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New business: Euphoria Event Rentals and Design Coordinator

“I’ve always been entrepreneurial,” says Jorgensen.
Alyssa Jorgensen in her design consulting area.

CARNDUFF - Alyssa Jorgensen was born and raised in Carnduff and always knew that she wanted to be an entrepreneur.

Of all the ideas that she had come up with through the years, her husband agreed that buying the Promises Rental Company was the best one.

“We wanted to be our own boss. You know live the dream,” shared Jorgensen.

The business became theirs on Valentine’s Day of this year and they bought the previous Carriage Works building for their main storage and office in March.

“I’ve always been entrepreneurial,” says Jorgensen.

Before taking over the company she had been a nurse in Gainsborough, but found that the shift work was not flexible enough while also juggling two young kids and maintaining an acreage with cattle.

 “Now I’m in the zone, I don’t even see this as a job because I’m in the creative.”

It also helps that she now has eight staff to help her with her dream job. Having enough people to cover linen, warehouse organization, decorating staff for set up and tear down as well as bartending, her clients don’t have to lift a finger on the day of the event.

It all starts with the client or wedding planner meeting with Jorgensen either at her newly-styled office or online, which is helpful because some of her clients are from Regina or in Manitoba. She consults with her customer about exactly what they want for the event going through the options.

Events that she has already done include weddings, corporate events and lots of fundraising. She has even set up tents at batteries for turn around.

“I am happy to talk with people online but it is better if they come in so that they can touch the fabric and see all the options,” explains Jorgensen.

Following the initial meeting she will send them a quote within 48 hours.

And if choice is what someone wants there is tons to choose from. The warehouse is full of shelves and totes with a variety of colors and styles in fabric, dishes and cutlery, and having everything else one would need for any event. From classy to holiday themed, they even have bouncy castles, popcorn makers, a 12-person R.V., and chandeliers.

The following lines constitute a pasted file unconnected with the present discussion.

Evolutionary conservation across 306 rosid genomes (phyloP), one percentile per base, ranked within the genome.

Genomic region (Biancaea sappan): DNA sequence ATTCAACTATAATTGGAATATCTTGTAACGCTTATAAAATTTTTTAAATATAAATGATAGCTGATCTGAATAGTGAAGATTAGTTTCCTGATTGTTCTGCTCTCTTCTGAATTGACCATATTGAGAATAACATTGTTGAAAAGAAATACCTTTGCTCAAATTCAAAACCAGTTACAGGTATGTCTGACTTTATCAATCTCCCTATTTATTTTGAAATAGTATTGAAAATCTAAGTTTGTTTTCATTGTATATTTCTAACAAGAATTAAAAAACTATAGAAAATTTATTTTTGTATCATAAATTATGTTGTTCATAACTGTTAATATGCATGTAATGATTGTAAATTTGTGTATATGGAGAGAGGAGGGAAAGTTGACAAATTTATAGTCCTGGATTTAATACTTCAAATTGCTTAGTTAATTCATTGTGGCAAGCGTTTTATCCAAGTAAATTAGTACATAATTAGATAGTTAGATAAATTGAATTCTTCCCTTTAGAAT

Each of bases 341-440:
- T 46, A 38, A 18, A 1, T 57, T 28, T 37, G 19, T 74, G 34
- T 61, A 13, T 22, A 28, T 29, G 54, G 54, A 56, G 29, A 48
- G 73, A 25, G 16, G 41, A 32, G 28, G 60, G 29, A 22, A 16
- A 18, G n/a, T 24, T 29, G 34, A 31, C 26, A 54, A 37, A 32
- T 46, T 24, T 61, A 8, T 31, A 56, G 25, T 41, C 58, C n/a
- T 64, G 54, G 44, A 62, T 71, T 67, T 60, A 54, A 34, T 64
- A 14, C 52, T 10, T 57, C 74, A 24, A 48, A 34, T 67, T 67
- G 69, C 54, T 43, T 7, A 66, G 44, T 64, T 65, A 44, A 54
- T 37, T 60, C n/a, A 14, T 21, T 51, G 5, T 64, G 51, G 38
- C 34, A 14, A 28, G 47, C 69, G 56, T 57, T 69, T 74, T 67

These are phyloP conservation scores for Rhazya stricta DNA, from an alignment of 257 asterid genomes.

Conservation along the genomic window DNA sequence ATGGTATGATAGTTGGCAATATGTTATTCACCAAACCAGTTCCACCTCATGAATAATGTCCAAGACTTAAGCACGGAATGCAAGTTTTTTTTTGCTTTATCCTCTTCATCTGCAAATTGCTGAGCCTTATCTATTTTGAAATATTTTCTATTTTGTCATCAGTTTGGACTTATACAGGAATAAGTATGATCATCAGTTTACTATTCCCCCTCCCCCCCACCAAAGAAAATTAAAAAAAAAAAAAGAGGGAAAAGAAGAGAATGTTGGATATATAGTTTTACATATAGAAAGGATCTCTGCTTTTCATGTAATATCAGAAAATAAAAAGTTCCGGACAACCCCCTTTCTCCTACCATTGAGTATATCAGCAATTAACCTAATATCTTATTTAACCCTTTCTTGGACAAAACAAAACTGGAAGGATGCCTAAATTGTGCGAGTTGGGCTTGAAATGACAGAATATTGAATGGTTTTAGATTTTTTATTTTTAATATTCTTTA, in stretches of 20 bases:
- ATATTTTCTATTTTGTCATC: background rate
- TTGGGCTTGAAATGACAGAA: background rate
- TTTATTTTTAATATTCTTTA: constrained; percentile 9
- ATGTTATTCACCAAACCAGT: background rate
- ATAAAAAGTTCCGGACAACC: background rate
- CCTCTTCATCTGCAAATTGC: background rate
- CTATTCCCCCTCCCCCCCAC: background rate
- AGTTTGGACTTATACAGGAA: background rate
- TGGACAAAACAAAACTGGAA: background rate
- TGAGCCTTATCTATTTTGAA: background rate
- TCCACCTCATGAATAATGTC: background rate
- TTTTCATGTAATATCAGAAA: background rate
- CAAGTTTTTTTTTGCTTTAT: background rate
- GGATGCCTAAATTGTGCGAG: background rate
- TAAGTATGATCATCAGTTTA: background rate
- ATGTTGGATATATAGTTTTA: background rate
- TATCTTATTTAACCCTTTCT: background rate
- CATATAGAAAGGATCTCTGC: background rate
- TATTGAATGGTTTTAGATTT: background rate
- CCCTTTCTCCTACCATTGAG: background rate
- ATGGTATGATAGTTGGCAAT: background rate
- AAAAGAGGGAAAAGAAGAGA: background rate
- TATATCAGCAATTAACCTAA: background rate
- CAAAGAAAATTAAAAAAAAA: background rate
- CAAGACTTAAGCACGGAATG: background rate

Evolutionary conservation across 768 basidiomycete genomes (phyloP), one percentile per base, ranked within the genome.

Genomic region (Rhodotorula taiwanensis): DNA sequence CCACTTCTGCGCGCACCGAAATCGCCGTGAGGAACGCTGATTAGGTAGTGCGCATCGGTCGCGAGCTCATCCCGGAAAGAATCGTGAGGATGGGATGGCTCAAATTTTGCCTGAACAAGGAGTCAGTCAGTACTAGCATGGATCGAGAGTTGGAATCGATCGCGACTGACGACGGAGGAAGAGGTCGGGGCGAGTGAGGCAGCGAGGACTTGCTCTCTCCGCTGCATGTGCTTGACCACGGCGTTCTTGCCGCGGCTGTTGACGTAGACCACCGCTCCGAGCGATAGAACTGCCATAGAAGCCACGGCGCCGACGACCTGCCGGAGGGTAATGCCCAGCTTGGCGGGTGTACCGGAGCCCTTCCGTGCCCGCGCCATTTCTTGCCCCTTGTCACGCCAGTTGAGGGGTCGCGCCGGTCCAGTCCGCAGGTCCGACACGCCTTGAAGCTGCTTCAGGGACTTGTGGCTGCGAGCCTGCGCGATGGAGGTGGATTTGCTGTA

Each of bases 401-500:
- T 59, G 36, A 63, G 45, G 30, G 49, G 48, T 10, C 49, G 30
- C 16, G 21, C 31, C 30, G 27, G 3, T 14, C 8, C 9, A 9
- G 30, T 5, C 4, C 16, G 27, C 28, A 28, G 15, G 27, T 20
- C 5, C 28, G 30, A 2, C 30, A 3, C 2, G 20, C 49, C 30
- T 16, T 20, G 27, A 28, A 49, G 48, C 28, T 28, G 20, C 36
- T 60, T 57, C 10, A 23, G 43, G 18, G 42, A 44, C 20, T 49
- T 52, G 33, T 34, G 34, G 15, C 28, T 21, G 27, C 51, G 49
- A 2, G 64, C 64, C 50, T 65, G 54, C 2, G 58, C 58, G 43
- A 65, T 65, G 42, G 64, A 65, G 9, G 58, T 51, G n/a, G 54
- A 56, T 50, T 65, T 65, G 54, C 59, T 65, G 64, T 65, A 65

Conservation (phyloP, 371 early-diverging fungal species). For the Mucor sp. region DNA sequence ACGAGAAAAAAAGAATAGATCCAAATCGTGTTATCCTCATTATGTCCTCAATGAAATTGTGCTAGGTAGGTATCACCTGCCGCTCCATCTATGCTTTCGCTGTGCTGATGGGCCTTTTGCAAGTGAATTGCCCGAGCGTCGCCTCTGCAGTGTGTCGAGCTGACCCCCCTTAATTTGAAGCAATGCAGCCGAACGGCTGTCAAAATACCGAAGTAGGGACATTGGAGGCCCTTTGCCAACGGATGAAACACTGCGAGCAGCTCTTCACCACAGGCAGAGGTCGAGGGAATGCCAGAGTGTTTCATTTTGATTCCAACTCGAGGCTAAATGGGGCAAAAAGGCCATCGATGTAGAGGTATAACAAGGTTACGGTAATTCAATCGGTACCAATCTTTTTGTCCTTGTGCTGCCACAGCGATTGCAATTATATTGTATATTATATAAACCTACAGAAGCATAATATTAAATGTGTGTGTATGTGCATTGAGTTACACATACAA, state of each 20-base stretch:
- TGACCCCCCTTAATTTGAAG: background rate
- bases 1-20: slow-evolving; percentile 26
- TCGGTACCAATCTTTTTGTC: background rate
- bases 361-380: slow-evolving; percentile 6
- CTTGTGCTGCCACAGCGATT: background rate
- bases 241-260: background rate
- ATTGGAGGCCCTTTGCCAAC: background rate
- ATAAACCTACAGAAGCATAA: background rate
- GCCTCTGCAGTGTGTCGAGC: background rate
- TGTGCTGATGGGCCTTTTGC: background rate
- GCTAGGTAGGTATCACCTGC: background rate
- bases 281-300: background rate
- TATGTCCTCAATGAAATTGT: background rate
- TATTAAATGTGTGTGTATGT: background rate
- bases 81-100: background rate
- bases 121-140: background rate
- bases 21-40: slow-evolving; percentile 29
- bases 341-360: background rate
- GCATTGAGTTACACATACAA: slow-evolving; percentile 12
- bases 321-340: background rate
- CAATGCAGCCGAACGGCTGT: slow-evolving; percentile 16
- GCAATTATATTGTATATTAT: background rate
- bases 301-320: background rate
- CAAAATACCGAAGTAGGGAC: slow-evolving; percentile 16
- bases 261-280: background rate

There are tents to house it all including the biggest that can seat 400 people along with all the tables and chairs.

Even with the tons of goods that she received from the previous owners she has still put a lot of money into buying more.

“I’ve been updating things and getting rid of some older styles.”

But all that outdated material is not going to waste; she has donated some to the Carnduff Drama Club who used some of the pink tulle for a good witch costume, as well as donating a lot of fabric to the quilting club in Glen Ewen, who makes blankets for Africa.

“It’s been so good working with my best friends and my husband. It’s been a dream,” says Jorgensen.

As well as old there is many new ones to make, she has met and found a lot of support in the trade, networking at events.

“This event industry is mostly female run and there is a lot of support among the small businesses.”

Jorgensen has also been learning new skills, they all got the scissor lift certificate and she learned how to back up and hitch up the trailer.

“It’s so empowering. I love how in this job I can be very flexible and open to new ideas.”

New ideas are something she has come up with.

Her bartending “Serve it Right” idea creates new opportunity for her clients, because for no cost her team will come to an event, having bought all the booze, perhaps even the binzebo bar (a bar made from a grain bin), to set up and serve all night.

The client puts no money into it but still benefits from the service.

With 70 events already planned for the next 16 months, her industrial linen press and chair washer are going to be in use to make everything pristine. And even though there is a lot planned she hasn’t had to say no to any event yet.

“We are really good at making it work.”